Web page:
The UK’s Serious Fraud Office (SFO) has dropped its case against Olympus which was caught in one of Japan’s biggest financial scandals four years ago
The SFO found there was not enough evidence to prosecute the camera maker under English law.
In 2011, Olympus whistleblower Michael Woodford was sacked after raising suspicions over $687 million in advisory fees paid in connection with Olympus’s acquisition of UK medical firm Gyrus Group Ltd in 2008.
The Gyrus fee raised suspicions of wrongdoing because it represented around 35% of the entire value of the $2 billion Gyrus takeover.
Separately, Olympus was found to have used a complex web of financial transactions to help cover up, in its accounts, huge investment losses dating back to the 1990s.
The SFO launched an investigation two years ago after Woodford, former Olympus president and CEO, submitted documents to its offices in London shortly after he was fired in October 2011.
The alleged accounting offences relating to Gyrus were said to have taken place between April 2010 and March 2011.
The Gyrus Group faced four criminal charges and Olympus one charge.
The firms were charged with offences of making a ‘misleading, false or deceptive’ statement to an auditor.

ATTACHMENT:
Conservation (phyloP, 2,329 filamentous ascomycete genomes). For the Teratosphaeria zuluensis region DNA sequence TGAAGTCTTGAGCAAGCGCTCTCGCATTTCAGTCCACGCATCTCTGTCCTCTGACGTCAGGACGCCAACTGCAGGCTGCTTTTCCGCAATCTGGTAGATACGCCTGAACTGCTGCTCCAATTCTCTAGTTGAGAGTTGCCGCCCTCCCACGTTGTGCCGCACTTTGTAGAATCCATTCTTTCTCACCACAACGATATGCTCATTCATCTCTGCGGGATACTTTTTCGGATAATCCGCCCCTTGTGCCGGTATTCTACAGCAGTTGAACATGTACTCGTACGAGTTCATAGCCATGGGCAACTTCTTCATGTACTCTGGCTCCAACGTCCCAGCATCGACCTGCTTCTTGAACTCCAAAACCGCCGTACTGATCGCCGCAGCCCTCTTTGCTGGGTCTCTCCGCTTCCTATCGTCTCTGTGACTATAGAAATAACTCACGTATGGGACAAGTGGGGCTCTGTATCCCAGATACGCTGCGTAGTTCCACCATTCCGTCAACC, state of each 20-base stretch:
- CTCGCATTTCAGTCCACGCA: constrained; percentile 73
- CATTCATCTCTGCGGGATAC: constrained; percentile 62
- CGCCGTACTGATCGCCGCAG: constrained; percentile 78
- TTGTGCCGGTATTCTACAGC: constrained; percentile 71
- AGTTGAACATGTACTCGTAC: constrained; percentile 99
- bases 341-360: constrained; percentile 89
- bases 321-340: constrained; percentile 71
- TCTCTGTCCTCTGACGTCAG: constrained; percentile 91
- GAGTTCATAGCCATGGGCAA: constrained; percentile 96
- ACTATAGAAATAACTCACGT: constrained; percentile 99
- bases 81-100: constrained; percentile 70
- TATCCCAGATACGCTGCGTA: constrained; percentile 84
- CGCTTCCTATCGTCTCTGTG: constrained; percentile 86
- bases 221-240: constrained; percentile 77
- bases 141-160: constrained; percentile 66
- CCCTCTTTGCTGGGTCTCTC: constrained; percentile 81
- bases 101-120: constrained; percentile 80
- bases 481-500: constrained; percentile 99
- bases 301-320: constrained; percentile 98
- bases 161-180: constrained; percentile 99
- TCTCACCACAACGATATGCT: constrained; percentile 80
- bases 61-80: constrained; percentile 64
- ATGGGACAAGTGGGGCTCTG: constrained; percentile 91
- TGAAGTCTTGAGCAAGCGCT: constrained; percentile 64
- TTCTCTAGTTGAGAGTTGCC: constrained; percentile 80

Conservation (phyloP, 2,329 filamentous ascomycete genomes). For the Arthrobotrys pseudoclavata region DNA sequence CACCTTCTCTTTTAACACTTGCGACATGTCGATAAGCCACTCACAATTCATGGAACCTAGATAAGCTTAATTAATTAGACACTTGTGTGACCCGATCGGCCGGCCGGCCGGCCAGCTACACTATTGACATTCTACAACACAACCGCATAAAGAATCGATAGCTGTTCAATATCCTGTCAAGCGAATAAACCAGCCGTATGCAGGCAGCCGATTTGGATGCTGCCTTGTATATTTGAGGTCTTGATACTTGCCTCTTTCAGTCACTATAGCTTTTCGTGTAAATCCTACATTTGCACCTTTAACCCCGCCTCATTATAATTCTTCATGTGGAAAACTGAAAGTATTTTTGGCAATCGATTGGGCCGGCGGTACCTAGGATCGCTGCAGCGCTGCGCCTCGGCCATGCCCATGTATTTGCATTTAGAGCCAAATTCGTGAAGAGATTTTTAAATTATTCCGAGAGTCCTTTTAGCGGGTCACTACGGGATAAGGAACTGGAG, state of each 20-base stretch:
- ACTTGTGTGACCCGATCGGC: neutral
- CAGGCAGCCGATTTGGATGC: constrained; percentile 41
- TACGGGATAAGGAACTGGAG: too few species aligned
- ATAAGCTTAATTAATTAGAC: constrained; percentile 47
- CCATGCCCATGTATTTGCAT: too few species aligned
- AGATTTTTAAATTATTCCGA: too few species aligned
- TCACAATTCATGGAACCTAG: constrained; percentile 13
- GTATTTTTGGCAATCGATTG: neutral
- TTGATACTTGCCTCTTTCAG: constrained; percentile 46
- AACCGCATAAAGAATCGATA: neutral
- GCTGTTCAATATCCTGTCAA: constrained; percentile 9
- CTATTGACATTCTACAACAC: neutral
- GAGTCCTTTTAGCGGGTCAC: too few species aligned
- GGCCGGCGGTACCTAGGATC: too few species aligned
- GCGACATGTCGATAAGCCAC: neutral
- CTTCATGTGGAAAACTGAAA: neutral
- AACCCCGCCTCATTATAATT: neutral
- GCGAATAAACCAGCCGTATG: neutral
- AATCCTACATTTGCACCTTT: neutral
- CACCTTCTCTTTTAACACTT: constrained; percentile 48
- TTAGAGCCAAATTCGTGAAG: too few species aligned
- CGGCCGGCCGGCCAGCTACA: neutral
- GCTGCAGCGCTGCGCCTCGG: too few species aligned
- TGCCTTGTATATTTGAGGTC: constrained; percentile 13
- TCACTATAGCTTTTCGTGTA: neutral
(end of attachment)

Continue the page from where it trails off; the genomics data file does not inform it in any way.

However, the SFO – which launched its investigation on 9 November 2011 – said today: ‘The SFO today offered no evidence against Olympus Corporation and Gyrus Group Ltd, which had been charged with offences of making misleading statements to auditors.
‘This decision follows consideration of a Court of Appeal judgment in the case handed down in February 2015, which ruled that English law does not criminalise the misleading of auditors by the company under audit.’
The SFO added that it ‘could not have prosecuted individuals in this case because Japan does not extradite its nationals’.
Reporting restrictions on the case were lifted today.
In a statement, Japan-based Olympus said today: ‘The Company [Olympus] and GGL [Gyrus] co-operated fully with the Serious Fraud Office’s investigation but did not accept that the offences with which they were charged could, as a matter of law, be made out against them.’